August 17, 2011 |
In choosing a passel of new graphic warning labels that the U.S. government would have cover half of every cigarette package sold, officials of the Food & Drug Administration wrestled with one of the central questions of any public health campaign worth its salt: Would the warnings get a rise out of smokers? If the reaction of five of the nation's largest manufacturers of tobacco products is any indication, they will. On Tuesday, five of the nation's six largest tobacco manufacturers sued the U.S. government to block the new requirement that graphic warnings cover half of every pack sold by October 2012, calling the ruling a violation of their free-speech rights.
CALIFORNIA | LOCAL
June 27, 1988
Isn't it about time that adults take responsibility for their own lives? Up to now they either blame their parents or the tobacco companies for their failures . . . both in life and in death! MARJORIE L. SCHWARTZ Los Angeles
January 12, 2010
The federal government long maintained a love-hate relationship with tobacco, protecting the noxious weed's legal status -- and subsidizing its cultivation -- even as it required health warnings on packages. In recent years, hate (or at least hostility) has loomed larger in the relationship. Federal payments to tobacco farmers are being phased out, and cigarette taxes continue to rise. Emblematic of the shift is the Family Smoking Prevention and Tobacco Control Act, signed in June by President Obama, a revolutionary law that gives the Food and Drug Administration authority over tobacco and places rigorous restrictions on its marketing and advertising.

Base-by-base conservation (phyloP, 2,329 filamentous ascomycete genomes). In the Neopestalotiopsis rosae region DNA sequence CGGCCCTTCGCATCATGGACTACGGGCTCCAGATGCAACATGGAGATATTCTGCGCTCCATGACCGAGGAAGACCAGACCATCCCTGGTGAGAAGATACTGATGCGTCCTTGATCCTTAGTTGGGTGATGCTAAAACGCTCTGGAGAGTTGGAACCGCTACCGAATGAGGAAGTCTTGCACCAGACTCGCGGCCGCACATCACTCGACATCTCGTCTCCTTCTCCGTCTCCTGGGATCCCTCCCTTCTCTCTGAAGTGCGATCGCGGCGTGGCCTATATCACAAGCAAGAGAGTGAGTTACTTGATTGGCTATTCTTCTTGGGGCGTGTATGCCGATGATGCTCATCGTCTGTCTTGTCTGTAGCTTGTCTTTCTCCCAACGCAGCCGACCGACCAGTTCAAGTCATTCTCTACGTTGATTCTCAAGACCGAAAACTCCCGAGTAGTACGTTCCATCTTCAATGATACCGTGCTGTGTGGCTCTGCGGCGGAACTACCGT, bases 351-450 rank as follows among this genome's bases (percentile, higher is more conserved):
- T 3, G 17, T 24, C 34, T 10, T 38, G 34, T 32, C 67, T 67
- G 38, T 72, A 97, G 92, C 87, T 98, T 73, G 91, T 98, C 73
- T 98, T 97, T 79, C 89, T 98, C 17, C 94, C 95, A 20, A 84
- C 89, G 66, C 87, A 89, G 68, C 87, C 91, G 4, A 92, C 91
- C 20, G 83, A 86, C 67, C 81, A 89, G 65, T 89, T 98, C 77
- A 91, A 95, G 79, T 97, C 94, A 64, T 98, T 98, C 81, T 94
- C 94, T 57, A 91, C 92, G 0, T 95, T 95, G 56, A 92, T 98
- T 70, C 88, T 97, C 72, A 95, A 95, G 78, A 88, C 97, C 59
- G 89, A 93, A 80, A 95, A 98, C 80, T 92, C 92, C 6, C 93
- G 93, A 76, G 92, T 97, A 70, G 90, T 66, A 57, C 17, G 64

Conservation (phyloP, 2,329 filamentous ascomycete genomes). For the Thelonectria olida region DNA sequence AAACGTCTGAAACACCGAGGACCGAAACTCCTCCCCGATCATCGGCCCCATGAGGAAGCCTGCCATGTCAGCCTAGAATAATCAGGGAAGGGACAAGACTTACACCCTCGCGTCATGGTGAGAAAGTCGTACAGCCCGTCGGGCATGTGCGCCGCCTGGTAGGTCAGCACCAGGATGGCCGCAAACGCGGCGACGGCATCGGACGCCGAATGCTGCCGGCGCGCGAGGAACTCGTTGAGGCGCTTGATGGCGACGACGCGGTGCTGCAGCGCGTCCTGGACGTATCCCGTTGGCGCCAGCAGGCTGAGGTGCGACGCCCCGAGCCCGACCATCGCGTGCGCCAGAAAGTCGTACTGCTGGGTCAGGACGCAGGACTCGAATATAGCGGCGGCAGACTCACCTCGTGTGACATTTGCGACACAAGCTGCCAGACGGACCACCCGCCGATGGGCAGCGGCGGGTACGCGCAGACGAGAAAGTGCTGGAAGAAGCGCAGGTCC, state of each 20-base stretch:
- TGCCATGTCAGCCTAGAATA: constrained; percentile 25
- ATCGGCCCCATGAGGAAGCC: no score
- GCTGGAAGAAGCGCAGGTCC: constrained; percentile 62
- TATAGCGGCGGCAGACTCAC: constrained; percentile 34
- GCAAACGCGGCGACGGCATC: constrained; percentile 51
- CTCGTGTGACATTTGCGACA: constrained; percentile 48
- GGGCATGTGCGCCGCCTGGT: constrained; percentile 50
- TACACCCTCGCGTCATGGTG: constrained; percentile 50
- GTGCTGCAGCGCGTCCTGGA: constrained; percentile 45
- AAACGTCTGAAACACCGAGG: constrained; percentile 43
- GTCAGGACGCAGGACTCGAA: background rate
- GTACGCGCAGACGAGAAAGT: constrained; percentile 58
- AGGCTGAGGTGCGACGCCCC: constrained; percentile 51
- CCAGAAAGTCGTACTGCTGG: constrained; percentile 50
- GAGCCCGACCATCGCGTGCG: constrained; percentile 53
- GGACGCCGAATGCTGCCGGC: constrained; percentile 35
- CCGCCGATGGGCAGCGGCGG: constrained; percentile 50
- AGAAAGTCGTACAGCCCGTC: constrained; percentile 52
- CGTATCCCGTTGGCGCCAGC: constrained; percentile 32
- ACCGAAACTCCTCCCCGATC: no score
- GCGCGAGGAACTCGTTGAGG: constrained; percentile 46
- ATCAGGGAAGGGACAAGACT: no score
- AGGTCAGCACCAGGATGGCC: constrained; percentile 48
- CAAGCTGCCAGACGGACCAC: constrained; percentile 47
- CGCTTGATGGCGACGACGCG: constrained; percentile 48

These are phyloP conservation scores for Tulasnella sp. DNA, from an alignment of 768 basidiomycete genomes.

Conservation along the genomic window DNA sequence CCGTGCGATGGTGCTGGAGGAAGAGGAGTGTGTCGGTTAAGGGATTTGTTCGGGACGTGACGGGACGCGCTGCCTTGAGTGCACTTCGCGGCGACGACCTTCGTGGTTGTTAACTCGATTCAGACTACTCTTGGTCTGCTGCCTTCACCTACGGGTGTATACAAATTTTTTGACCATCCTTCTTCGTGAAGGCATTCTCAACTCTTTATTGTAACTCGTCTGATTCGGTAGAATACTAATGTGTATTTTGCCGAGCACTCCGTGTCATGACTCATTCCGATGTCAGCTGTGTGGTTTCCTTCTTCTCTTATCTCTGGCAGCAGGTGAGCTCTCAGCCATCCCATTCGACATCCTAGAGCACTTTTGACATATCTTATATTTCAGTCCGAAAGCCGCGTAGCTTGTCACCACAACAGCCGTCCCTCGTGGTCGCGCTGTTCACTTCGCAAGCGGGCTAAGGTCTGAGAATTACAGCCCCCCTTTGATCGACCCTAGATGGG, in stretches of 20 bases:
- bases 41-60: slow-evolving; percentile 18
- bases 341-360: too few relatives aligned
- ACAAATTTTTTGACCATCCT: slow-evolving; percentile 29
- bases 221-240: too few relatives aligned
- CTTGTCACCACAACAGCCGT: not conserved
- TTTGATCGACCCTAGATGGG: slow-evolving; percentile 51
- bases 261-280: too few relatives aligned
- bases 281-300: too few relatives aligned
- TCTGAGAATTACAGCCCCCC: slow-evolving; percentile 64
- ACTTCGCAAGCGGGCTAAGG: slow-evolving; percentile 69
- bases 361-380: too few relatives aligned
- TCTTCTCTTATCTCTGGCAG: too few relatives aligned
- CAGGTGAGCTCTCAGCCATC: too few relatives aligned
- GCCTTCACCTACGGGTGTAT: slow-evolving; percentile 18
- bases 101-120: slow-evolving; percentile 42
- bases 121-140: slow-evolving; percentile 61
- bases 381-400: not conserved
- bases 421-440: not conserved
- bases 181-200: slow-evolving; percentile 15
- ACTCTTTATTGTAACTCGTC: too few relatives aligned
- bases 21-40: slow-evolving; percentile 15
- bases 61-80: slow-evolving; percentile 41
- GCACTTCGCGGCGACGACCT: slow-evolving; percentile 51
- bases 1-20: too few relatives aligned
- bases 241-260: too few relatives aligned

November 6, 2004 |
Tobacco companies lost a court fight to overturn new restrictions on advertising in places where cigarettes are sold in Britain. Justice Richard McCombe of the High Court rejected the companies' argument that the measure was draconian and disproportionate. The restrictions, which come into force Dec. 21, severely limit the number, size, location and content of promotional materials at tobacco "points of sale," including stores, pubs and clubs. Ads must include a prominent health warning.
April 5, 1990 |
Major American tobacco companies are manipulating trade laws and pressuring U.S. trade agencies in developing countries to ensure that markets for their products remain open, a top U.S. health official said today.